Background: Researchers examining the issue of abuse of physicians have largely focused on acts perpetrated by patients, and there is a paucity of data regarding abusive behavior by consultants towards emergency physicians. We conducted an investigation to evaluate the prevalence of consultant abuse as perceived by emergency medicine (EM) residents
Methods: This was a cross-sectional study in which 24 U.S.-based EM program directors (PD) were requested to provide a representative sample resident list, and study authors contacted potential participants via email. Respondents provided answers to closed-ended questions regarding their training level, setting, and perceptions of consultant abuse on SurveyMonkey.com. Categorical data analyzed by chi-square; continuous data analyzed by t-tests.
Results: 17 participating programs; 151/165 (92%) residents responded; 36% female, 80% white race, PGY-1 (31%), 62% university-based. Nearly all (99%) programs allow PGY-1s to call, and they most often speak to other residents (67%) or attending consultants (31%). Residents reported “sometimes” (44%) and “frequently” (26%) that consultants exhibit behavior that could be considered abusive, most frequently as “excessive pushback on seeing or admitting patients” (71%). Most residents (90%) were aware of instances in which abusive consultant behavior “negatively impacted patient care”. 51% are less likely to call an abusive consultant, and nearly half (49%) are unaware if program has a process to address the issue. The majority of residents (61%) rate their institution’s response to abuse as neutral to very ineffective. 83% report that such abuse causes some to very significant burnout/work dissatisfaction. There were no significant differences with respect to abuse experiences and the following variables: gender (p=0.26), race (p=0.89), ED setting (p=0.60). There was a significant difference between training years and experiences of abuse (p=0.04) with the highest proportion observed in PGY-2 year (86%). Attending vs. resident consultants were more likely to perpetrate abuse (83% vs. 63%; p=0.03).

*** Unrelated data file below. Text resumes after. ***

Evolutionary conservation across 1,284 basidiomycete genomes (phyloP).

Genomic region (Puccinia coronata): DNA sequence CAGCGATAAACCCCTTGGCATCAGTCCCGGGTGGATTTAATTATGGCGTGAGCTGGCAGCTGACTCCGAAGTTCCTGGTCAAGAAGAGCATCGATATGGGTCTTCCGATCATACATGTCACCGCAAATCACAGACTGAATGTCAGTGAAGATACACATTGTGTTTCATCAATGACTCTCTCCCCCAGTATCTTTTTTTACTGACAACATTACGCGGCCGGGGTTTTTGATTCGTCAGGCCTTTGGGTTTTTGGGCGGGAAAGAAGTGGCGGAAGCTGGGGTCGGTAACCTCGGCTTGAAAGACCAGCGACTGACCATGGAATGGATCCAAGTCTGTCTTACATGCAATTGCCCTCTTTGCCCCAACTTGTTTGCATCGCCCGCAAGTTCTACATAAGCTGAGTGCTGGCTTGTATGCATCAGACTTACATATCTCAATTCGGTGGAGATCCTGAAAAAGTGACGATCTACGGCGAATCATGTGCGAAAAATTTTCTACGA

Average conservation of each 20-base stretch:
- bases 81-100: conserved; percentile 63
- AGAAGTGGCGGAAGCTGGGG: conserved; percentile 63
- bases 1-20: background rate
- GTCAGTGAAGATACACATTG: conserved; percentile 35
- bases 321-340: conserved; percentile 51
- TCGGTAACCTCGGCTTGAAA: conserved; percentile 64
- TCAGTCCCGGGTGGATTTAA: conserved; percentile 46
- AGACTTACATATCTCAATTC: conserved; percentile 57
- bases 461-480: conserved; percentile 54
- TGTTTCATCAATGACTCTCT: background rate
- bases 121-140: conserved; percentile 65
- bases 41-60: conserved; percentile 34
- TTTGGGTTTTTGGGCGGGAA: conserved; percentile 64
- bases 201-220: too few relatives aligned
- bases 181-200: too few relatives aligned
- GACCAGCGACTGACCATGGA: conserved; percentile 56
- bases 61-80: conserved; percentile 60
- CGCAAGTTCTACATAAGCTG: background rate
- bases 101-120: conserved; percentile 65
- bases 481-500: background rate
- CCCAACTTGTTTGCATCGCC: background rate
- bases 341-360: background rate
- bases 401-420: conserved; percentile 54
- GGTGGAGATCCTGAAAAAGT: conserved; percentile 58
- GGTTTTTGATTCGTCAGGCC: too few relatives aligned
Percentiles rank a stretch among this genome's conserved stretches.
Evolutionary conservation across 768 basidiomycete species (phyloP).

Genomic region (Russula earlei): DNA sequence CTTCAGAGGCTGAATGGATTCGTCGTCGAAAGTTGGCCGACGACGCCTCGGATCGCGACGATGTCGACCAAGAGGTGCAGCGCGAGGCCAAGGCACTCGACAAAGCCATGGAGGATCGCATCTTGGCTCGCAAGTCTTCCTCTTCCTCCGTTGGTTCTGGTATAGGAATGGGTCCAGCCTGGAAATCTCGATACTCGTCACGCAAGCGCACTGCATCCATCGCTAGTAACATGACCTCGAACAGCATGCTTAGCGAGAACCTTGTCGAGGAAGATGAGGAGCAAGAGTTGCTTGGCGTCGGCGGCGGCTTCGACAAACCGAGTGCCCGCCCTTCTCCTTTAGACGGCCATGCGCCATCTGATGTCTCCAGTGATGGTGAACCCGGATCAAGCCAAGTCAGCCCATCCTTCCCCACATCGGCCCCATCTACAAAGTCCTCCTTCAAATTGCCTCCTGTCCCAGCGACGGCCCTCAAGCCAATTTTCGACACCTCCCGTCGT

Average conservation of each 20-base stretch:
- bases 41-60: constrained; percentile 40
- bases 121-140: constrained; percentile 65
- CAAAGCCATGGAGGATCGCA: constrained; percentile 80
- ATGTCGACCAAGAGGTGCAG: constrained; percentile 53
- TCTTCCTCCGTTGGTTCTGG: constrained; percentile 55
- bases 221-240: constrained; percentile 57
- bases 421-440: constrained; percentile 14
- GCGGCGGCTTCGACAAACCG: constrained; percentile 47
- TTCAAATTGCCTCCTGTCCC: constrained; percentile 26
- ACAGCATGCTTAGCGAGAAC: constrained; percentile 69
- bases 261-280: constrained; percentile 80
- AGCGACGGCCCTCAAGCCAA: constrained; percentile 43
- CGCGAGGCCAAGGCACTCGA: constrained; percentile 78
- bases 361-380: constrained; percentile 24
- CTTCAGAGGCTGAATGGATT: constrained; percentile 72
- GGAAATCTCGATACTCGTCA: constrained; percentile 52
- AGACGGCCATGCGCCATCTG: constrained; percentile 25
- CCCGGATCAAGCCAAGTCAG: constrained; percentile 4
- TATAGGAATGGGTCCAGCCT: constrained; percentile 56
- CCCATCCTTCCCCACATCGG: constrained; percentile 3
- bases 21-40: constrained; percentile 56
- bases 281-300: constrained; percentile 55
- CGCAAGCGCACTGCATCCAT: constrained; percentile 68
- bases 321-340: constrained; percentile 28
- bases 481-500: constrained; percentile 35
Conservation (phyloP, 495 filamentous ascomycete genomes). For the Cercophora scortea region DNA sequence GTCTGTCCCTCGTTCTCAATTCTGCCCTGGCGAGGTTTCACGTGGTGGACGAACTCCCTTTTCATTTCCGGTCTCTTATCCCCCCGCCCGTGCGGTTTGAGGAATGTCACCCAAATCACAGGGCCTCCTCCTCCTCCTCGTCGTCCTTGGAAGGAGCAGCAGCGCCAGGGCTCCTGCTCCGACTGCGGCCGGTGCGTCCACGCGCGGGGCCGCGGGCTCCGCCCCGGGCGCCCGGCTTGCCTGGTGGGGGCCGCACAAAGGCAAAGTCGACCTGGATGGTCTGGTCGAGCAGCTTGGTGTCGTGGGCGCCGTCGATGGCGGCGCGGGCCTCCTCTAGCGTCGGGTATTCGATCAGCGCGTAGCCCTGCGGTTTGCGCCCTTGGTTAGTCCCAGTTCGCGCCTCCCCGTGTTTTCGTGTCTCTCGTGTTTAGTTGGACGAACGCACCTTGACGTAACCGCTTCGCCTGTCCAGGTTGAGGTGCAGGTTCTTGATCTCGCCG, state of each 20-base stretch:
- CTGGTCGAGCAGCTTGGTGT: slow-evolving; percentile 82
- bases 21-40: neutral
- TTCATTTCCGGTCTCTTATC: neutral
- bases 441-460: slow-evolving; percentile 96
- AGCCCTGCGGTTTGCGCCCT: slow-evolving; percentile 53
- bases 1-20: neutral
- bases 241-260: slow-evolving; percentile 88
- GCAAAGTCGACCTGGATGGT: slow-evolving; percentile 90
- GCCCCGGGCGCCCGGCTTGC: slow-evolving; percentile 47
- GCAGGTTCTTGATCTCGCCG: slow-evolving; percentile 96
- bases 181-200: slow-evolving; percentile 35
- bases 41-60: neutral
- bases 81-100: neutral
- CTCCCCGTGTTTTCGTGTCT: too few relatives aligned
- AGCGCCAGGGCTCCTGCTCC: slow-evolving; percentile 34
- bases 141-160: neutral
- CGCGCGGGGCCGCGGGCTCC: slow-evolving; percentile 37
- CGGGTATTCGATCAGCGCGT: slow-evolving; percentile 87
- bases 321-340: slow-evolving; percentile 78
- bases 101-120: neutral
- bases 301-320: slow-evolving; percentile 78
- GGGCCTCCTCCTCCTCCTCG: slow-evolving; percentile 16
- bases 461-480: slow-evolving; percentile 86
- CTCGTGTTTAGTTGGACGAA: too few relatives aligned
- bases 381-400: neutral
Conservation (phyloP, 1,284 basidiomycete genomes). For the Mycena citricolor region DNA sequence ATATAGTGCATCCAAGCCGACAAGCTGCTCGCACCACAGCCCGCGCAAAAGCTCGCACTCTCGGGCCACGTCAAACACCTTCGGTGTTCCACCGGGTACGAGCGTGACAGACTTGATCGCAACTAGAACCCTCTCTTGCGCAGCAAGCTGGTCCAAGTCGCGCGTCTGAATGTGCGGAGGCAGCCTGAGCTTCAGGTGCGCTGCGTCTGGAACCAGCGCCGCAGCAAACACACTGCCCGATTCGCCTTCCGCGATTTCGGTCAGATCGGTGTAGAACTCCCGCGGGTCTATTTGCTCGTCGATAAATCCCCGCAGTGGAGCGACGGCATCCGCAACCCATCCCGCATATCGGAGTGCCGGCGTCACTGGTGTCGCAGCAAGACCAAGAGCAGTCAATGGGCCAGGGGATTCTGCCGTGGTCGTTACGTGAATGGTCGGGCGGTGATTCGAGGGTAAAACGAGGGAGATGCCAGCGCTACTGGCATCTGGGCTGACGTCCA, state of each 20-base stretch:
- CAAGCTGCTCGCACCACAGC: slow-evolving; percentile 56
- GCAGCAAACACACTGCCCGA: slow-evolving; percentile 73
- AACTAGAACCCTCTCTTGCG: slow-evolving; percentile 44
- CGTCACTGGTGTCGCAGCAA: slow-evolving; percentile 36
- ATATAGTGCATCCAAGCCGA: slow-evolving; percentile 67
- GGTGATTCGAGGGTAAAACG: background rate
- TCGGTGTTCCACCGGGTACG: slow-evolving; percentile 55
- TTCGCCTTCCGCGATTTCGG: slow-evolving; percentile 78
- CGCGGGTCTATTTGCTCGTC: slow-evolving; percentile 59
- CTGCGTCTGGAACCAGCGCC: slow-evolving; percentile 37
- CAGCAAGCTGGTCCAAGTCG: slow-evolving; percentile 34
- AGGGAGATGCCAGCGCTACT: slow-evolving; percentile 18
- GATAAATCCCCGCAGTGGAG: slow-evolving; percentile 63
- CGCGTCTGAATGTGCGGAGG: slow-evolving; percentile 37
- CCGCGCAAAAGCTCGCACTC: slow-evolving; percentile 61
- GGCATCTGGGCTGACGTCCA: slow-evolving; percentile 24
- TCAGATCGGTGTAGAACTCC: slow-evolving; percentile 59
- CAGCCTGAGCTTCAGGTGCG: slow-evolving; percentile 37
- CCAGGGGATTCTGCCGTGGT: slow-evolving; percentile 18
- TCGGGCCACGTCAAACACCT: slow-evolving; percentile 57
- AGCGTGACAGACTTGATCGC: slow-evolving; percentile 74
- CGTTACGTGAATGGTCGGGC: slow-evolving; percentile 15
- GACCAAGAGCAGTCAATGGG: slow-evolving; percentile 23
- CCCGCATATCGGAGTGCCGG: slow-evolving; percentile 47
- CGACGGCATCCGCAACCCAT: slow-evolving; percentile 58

Conclusion: EM residents reported that perceived abuse by consultants is frequent, negatively impacts patient care, and nearly half are unaware of a process at their institution to address such behavior.